Lizzy and I were in the produce section of the grocery store yesterday, sorting through a big pile of mangoes that were on sale, and I started chit chatting with two ladies who were doing the same thing. We were all buying several mangoes and discussing how we could use them (my plan was for salsa, baby food, and museli). One woman was from India, and she had a whole list of uses for them, including pickling them. I announced that I’d love to learn how to cook Indian food, and in a moment of bold presumption, asked this total stranger if she’d be willing to teach me to cook it. And without missing a beat, she said she would. I gave her my name and phone number, and I’m hoping she decides to call.
I normally don’t go around asking strangers to invite me over to their home. But what can I say, I love ethnic food, and I’m willing to make a fool of myself in order to learn how to cook it from a native.
I’ve taken Thai food cooking lessons from a former missionary to Thailand, Congolese cooking lessons from some refugee friends, a rustic Italian cookery lesson while in Tuscany, and I learned a ton about Swiss cooking while visiting my best friend over there. And I’m always on the lookout for more international techniques and flavors.
I think what I like most about the experience is that each culture has its own unique food preparation methods that say a lot about the people in that culture. When I learned Thai cooking, my teacher showed me how to measure water for the rice, with my index finger. Typically accustomed to getting out the measuring cups, this method blew me away. But when you think about it, can you really imagine a woman making rice in a straw hut using measuring cups? Our American kitchens are stocked full of gizmos that we think we can’t live without. But really, to make basic things, you have more than you realize, literally “on hand.”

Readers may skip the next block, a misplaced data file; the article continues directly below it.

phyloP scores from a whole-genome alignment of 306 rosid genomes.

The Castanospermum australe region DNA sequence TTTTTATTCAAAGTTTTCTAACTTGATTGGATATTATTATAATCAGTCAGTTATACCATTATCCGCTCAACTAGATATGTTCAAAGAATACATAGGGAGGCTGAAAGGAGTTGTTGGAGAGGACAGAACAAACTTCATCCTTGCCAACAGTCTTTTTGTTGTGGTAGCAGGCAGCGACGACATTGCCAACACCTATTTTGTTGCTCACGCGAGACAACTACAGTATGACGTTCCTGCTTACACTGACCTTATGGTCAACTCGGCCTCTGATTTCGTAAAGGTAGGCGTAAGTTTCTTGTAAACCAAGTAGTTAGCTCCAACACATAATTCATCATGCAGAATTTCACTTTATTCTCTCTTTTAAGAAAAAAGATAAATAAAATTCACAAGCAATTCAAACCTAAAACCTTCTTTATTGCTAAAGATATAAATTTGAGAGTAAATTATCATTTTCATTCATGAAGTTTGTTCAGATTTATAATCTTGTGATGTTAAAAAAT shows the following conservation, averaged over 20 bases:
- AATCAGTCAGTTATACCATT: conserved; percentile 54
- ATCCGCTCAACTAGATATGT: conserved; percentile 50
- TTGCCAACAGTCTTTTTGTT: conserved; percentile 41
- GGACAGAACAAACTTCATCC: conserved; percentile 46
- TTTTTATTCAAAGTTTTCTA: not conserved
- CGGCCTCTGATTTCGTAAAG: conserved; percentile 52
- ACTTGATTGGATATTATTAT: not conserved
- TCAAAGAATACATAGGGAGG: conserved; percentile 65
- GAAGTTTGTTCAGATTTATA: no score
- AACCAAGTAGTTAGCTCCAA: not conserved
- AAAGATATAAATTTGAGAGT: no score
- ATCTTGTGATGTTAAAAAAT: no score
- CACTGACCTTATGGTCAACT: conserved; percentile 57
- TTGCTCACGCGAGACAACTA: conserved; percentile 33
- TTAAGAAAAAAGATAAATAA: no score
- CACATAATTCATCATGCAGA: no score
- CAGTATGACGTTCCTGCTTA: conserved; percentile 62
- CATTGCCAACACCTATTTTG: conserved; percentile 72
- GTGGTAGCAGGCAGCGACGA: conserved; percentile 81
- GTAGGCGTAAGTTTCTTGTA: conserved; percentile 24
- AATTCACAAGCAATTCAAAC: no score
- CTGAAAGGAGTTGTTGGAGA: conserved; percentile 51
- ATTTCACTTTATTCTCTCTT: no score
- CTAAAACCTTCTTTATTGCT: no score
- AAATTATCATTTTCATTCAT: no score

My friends from the Congo taught me to make fufu, a staple in Africa that varies largely across the continent. Her version was made with rice, and some flour. She used an electric stovetop and a large stock pot to make it but was complaining how it didn’t turn out right without a flame and a thicker pot, like she used at home. Her strong arms beat the fluffy mixture into submission, a process that took awhile. As I watched, I realized that a lot of strength and effort went into this daily process, but it was one that was essential for their daily diet. I gained a greater appreciation for the strong African matriarch, whose food preparations reflected her tenacity, drive, and power.
In Tuscany, I watched my host go out her back porch to the herb garden and gather many ingredients for the meal we were about to make. She made a panzanella, a rustic bread salad, using all the ingredients that were in season at the time, and leftover bread. Even hard bread gets resurrected, nothing goes to waste. All her ingredients were growing a few steps away, including the olives trees that produced the olive oil. A recipe in a cookbook would tell me to gather certain ingredients, but it wouldn’t capture the immediacy and utility of such a recipe for that time and place.
I’m trying not to stand next to the phone, hoping my Indian neighbor decides to invite me over for a lesson. In the meantime, maybe I’ll go shop at the Asian food market nearby to see if I can invite myself over to some little, old Chinese, Japanese, or Korean woman’s kitchen.